I grew up listening to a lot of David Bowie and Led Zeppelin and a lot of Motown. As I got older and into the teen years, I started listening to the The Flying Burrito Brothers and Gram Parsons. Now I listen to a lot of Joni Mitchell. I like all sorts of music, but most of the music I listen to is from the '60s and '70s.
Do you remember the first gig you went to?
Probably one of my dad’s concerts. We used to go to Rolling Stones concerts too. But the first gig I went to by myself I think was a Nas concert that I smoked too much weed at and had to be escorted out by police [laughs].
Does your dad or your sister give you advice about being a musician?
My dad is really great to talk to because he helps me with the technical aspects of performing, because being a musician is very technical. My sister has always been a big inspiration to me too, I’ve loved watching her perform my whole life and I’ve always been very taken by her lyrical ability.
Who is your favourite artist lyrically?
For the past five years, I’ve been on a major Joni Mitchell tick. She’s my favourite lyricist, hands fucking down. There are definitely less obvious answers than that, but I’m just with her, every word.
Do you have an all-time favourite love song?
One song that really sticks with me… it’s probably more about self-love than about loving someone else. It’s a Fleetwood Mac record on Mirage and it’s called “That’s Alright”. Oh my god I love that song.
I read that you started writing songs after a breakup in your early twenties. But I read another article that said you started writing songs when you were a teenager. When did you start writing and what did you start writing about?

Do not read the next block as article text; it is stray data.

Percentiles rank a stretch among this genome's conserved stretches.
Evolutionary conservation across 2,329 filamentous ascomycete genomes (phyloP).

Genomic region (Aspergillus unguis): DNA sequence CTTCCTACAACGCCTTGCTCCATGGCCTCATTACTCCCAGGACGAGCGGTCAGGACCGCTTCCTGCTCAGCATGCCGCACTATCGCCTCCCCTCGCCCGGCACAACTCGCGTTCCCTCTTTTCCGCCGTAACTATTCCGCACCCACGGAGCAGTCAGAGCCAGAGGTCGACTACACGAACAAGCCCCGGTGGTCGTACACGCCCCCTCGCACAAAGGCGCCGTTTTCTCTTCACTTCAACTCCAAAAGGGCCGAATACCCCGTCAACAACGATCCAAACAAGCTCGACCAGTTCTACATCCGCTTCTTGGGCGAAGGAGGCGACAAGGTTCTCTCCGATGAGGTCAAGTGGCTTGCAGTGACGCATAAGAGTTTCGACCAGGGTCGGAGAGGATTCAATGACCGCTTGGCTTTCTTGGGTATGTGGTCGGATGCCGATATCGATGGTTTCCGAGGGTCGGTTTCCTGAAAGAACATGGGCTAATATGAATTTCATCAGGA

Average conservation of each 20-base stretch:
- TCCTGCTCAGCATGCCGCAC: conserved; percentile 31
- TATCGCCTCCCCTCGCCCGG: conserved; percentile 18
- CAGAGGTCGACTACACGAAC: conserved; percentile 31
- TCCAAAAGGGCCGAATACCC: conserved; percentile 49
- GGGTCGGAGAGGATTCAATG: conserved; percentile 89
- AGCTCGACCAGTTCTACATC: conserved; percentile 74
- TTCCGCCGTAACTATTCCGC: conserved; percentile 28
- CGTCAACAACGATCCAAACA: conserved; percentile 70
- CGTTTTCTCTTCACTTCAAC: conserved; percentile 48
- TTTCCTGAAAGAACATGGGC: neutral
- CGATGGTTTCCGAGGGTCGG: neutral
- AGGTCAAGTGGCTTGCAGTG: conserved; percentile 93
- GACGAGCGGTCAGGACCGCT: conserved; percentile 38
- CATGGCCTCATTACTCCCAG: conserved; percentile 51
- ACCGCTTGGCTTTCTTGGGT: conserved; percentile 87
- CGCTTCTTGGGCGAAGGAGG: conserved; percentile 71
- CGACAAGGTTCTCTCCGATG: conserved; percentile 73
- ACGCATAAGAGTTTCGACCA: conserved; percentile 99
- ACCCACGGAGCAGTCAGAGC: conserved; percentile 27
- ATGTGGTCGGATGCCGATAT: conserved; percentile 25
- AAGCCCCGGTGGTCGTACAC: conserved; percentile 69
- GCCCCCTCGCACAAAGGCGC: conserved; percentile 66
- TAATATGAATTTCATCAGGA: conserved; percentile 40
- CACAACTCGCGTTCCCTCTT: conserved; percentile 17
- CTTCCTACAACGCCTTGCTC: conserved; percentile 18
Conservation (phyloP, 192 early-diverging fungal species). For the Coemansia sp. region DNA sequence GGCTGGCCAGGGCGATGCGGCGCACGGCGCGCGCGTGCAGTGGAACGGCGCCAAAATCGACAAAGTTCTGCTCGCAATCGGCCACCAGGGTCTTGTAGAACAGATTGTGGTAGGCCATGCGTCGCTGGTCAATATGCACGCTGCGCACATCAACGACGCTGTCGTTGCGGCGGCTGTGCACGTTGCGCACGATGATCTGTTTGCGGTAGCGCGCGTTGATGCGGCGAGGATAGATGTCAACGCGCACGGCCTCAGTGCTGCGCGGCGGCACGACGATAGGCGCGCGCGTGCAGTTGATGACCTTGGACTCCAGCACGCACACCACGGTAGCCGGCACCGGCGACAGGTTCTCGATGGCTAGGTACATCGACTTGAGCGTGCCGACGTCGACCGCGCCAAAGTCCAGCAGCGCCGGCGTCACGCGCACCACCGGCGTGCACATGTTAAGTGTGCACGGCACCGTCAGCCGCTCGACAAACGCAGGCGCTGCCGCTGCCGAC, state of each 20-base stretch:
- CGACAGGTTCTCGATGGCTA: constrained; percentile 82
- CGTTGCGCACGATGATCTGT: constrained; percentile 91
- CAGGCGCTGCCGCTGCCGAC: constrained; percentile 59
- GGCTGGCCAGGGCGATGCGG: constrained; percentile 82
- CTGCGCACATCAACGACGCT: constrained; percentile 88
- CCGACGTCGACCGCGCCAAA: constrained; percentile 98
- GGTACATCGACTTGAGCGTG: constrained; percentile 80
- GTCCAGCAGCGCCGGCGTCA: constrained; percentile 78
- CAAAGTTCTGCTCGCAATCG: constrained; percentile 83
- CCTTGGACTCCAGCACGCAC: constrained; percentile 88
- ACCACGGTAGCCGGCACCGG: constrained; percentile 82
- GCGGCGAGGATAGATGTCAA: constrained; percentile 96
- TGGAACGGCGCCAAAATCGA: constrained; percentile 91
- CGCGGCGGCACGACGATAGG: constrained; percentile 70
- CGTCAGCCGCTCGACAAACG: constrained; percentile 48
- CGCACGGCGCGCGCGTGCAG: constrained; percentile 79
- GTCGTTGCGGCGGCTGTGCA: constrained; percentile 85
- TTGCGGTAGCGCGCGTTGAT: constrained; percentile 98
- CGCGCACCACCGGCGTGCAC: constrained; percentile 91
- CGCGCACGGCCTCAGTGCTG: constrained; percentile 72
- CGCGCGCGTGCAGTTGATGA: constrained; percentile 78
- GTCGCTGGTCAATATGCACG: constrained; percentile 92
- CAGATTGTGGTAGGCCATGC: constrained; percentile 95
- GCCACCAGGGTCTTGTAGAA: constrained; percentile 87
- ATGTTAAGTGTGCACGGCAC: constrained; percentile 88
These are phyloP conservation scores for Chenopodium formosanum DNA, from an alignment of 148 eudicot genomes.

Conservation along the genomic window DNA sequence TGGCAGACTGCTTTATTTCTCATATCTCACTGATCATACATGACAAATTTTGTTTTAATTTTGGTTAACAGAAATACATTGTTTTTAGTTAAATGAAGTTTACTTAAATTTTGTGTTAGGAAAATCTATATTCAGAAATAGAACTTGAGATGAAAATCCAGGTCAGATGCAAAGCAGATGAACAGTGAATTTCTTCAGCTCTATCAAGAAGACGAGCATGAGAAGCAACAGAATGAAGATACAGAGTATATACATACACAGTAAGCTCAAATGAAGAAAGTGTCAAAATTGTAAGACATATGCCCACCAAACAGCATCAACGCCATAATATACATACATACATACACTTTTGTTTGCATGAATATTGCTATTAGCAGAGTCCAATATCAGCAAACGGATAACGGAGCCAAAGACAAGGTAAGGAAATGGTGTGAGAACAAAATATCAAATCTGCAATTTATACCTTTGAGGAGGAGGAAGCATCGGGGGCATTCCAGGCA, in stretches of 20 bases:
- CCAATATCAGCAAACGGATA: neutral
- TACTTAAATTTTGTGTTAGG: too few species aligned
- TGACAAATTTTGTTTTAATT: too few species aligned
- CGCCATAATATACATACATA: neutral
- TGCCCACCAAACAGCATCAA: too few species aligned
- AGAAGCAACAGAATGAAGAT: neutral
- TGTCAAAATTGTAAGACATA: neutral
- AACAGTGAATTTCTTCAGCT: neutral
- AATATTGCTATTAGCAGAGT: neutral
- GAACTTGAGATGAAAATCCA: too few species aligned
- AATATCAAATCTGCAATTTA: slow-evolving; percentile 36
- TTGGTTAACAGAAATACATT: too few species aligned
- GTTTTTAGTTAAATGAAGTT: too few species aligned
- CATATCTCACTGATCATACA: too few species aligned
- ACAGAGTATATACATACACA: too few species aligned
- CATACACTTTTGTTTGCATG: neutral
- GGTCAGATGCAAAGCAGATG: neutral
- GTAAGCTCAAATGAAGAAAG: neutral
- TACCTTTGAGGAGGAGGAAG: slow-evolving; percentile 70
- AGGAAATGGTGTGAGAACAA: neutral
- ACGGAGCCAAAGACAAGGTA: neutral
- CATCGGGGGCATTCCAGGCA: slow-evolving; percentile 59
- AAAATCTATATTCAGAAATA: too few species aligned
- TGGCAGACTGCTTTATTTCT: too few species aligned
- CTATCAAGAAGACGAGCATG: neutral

Yeah I’m just lying to everyone [laughs]. I wrote my first song when I was like… 19. It was actually also called “Monster” but it was more about the person I had left. And honestly, at this point, I really only have gratitude for his presence in my life because he made me a musician.
You worked with your boyfriend Wyndham producing the album. What’s it like working together? How do you not take criticism or suggestions personally when it’s coming from your boyfriend?!
You have to have a really loving and caring relationship and be open to different modes of communication. I feel really lucky because Wyndham is one of the most patient and talented people I’ve ever met, and that’s such a great combination. Working with him made me fall even more in love with him, because he brings his best self to his working environment and that’s quite rare, it’s so cool and inspiring.
Do you get nervous performing live and is it a different headspace than when you’re acting?
I do get nervous performing live. I started acting mostly on stage because I was doing a lot of theatre in high school and in college. I felt really confident on stage as an actor and these past few years playing shows as a musician, I’ve had to rebuild my confidence on stage in a totally different way. As an actor, you use the language of others to talk about being a human. And as a musician I’m using the language of my guitar and my voice and my own words to do that same thing. There’s less to hide behind. When you’re an actor, what the playwright or the screenwriter says goes. But as a musician, what you say goes. So it’s challenging me to believe in myself more. As a musician you have to believe in yourself because if you don’t then nobody else will. If my musical idols didn’t believe in themselves, I wouldn’t even know what to think was cool. They taught me what was cool.
Heart Head West is out now.